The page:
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Guide to listing taonga tūturu on Trade Me
You need to be a registered dealer with MCH to buy or sell taonga tuturu - protected objectsBy Trust and Safety 20 April 2022
If you’re looking to list something on-site that relates to Māori culture and history, this guide will run you through what’s OK, and what’s best avoided.
The trade of taonga tūturu is covered by the Protected Objects Act, which the Ministry of Culture and Heritage (MCH) administers.
Identifying taonga tūturu can be tricky if it’s new ground, so we’ve pulled together a chat to make things simple:
Follow this chart to work out if you can sell your item.
What to do if you find taonga tūturu
All newly found (after 1976) taonga tūturu is property of the Crown, but people and groups can attempt to claim ownership through the Maori Land Court.
If you’ve just discovered taonga tūturu, take it to any public museum within 28 days and they’ll make sure it finds its way to the Ministry of Culture and Heritage safely. Alternatively, you can just go to MCH directly.
If you find something on DOC land, let them know and they’ll take care of the whole process.
Can you sell taonga tūturu on Trade Me?
Yes, if you follow the rules.
To sell as a private seller you need to:
- Be the legal owner.
- Ensure the item has a ‘Y’ (tracking) number.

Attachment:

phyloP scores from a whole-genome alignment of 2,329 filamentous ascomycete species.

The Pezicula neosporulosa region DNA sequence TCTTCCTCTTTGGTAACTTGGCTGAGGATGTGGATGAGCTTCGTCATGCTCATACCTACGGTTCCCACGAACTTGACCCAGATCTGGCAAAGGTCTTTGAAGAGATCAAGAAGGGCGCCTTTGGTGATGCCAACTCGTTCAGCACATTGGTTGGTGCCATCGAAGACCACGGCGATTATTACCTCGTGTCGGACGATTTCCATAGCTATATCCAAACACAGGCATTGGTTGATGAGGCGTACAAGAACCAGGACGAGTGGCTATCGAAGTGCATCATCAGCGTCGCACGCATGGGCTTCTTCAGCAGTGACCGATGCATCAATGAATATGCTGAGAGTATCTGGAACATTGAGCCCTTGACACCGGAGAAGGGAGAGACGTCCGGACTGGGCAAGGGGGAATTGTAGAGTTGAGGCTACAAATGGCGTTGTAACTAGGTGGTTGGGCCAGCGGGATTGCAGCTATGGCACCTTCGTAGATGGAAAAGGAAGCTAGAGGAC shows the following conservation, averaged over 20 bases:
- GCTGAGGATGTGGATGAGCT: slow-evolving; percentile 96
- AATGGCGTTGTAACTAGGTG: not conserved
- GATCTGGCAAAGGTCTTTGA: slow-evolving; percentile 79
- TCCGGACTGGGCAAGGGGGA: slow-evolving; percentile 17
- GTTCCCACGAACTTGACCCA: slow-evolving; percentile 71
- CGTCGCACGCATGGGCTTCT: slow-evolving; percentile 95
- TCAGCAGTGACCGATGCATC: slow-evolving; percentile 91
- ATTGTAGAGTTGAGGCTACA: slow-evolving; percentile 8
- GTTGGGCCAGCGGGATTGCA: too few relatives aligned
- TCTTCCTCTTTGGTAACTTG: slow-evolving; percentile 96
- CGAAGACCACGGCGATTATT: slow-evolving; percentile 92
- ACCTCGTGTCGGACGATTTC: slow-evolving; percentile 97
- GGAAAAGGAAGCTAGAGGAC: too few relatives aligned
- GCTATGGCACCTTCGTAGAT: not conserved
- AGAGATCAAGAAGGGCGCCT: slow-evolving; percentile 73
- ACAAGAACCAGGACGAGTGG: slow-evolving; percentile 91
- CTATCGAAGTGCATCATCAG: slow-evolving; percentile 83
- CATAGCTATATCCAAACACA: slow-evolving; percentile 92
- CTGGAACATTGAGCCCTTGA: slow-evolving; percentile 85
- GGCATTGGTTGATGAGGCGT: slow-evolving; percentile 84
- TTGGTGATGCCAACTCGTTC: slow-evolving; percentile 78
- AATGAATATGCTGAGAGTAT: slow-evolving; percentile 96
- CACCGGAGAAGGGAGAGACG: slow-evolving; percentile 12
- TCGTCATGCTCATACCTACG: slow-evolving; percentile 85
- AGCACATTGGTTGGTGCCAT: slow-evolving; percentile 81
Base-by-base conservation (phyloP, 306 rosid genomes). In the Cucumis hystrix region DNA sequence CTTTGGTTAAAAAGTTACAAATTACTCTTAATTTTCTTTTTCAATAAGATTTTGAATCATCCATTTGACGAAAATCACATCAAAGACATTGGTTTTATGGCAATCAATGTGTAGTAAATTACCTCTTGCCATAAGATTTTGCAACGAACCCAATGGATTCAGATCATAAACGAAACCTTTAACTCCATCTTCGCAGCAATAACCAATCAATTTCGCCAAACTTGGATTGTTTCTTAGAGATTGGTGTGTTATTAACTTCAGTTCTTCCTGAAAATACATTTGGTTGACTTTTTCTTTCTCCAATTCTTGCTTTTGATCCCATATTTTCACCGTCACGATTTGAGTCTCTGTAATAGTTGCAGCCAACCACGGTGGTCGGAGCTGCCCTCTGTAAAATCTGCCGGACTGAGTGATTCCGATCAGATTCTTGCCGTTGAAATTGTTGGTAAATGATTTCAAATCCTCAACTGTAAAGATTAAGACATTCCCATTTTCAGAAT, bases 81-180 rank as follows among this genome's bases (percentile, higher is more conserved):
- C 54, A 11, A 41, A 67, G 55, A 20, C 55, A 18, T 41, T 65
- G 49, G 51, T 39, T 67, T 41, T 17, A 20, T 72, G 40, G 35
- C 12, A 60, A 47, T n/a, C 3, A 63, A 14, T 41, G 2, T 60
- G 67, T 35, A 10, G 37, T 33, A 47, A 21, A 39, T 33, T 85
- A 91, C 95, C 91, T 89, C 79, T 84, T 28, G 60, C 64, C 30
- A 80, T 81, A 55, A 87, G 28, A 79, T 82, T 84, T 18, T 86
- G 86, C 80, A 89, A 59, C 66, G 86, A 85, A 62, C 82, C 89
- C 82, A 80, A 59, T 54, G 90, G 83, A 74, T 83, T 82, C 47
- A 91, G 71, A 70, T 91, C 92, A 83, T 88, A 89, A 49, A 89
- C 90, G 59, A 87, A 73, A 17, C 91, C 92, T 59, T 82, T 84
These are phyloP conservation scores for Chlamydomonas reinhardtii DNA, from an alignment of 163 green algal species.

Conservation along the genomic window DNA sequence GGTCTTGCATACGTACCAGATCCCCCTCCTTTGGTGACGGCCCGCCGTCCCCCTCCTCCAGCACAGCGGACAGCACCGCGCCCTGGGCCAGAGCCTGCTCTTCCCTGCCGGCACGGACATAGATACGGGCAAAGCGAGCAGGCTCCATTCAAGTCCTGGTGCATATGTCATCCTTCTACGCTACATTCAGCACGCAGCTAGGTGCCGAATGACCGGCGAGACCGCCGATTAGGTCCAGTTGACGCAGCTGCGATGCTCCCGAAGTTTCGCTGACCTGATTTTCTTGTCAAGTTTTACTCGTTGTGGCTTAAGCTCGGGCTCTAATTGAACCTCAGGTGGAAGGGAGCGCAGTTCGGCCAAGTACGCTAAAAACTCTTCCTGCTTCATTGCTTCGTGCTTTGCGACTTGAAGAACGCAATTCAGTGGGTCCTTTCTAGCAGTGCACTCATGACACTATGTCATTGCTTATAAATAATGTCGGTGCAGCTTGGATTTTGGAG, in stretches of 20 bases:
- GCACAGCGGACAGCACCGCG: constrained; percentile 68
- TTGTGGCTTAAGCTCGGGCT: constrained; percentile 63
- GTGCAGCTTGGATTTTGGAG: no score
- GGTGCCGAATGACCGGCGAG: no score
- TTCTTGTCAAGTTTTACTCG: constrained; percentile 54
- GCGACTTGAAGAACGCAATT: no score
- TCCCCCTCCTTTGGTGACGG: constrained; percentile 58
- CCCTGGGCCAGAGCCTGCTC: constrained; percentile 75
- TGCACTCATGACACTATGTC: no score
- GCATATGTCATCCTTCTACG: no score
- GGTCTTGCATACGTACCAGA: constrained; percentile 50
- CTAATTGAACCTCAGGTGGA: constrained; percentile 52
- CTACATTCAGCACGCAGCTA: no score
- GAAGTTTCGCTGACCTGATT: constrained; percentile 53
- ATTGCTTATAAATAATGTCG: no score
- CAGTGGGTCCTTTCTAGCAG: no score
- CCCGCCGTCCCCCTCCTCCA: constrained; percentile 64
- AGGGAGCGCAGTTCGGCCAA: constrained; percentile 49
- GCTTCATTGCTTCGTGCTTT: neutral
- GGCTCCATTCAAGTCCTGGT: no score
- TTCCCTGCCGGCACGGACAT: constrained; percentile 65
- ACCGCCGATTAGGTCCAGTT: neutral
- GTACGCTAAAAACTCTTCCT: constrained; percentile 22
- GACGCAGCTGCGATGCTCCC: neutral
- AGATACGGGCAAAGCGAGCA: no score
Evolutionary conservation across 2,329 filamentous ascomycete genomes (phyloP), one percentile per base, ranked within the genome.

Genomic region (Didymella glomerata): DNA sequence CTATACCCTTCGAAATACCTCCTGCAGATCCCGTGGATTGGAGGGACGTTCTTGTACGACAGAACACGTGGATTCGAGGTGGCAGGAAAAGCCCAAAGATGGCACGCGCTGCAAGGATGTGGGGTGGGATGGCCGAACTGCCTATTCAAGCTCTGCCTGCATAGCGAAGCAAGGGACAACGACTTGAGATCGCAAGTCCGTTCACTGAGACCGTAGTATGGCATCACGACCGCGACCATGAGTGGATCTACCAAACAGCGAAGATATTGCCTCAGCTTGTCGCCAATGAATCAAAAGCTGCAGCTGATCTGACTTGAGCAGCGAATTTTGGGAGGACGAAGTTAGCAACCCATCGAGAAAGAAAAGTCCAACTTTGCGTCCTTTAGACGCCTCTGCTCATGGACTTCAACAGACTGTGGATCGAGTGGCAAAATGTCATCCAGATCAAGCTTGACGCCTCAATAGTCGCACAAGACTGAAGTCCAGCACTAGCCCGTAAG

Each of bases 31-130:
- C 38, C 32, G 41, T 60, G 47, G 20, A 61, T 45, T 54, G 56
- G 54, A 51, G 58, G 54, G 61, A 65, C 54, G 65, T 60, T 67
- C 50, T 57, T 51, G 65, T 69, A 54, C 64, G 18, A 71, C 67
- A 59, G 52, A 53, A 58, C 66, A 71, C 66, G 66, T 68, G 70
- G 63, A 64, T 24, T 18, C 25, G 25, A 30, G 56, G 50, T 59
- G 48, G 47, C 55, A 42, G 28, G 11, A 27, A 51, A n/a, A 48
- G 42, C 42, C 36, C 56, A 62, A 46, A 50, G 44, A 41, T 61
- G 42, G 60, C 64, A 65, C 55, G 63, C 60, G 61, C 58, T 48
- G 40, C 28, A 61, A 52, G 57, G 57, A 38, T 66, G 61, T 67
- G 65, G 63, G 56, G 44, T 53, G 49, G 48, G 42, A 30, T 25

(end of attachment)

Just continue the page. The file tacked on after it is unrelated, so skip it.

- Ensure your buyer is a registered collector (see below).
If you’re planning on regularly trading in taonga tūturu, you need to be registered as an official trader.
You can register by filling out the application for a licence to trade.
Are there rules for buyers of taonga tūturu on Trade Me?
Yes. You need to be a registered collector of taonga tūturu.
You should check the object has a registered ‘Y’ number, which MCH use to track it’s movements. You should also check the seller is a registered trader with MCH, too.
We’re not able to check who is registered as a collector as the database is not public.
You can register by filling out the application to be a collector.
So it’s legal, what does Trade Me think?
We encourage sellers of taonga tūturu to do their research. If an item seems to have a ‘rightful’ home, we’d love to see it get there first before it’s listed on site.
If you believe the ownership of the item is questionable, we encourage you to respectfully let the seller know.
We often find that where interested buyers have a historical connection to an item, sellers are open to negotiations.
We aren’t an administrator of the Protected Objects Act, but we may get in touch with our friends over at the Ministry of Culture and Heritage if there appears to be a genuine dispute over the ownership of an item or its registration.
If you notice an item on the site that doesn't seem to be complying with the Act, let our Trust and Safety team know via the ‘Community Watch’ button – make sure to give a full explanation of why you think that’s the case.
The image above is of a toki (axe head) found at Kotiatia Point, Northland and was kindly supplied by the Ministry of Culture and Heritage.
Sellers of any protected object should be very mindful they cannot be sent overseas.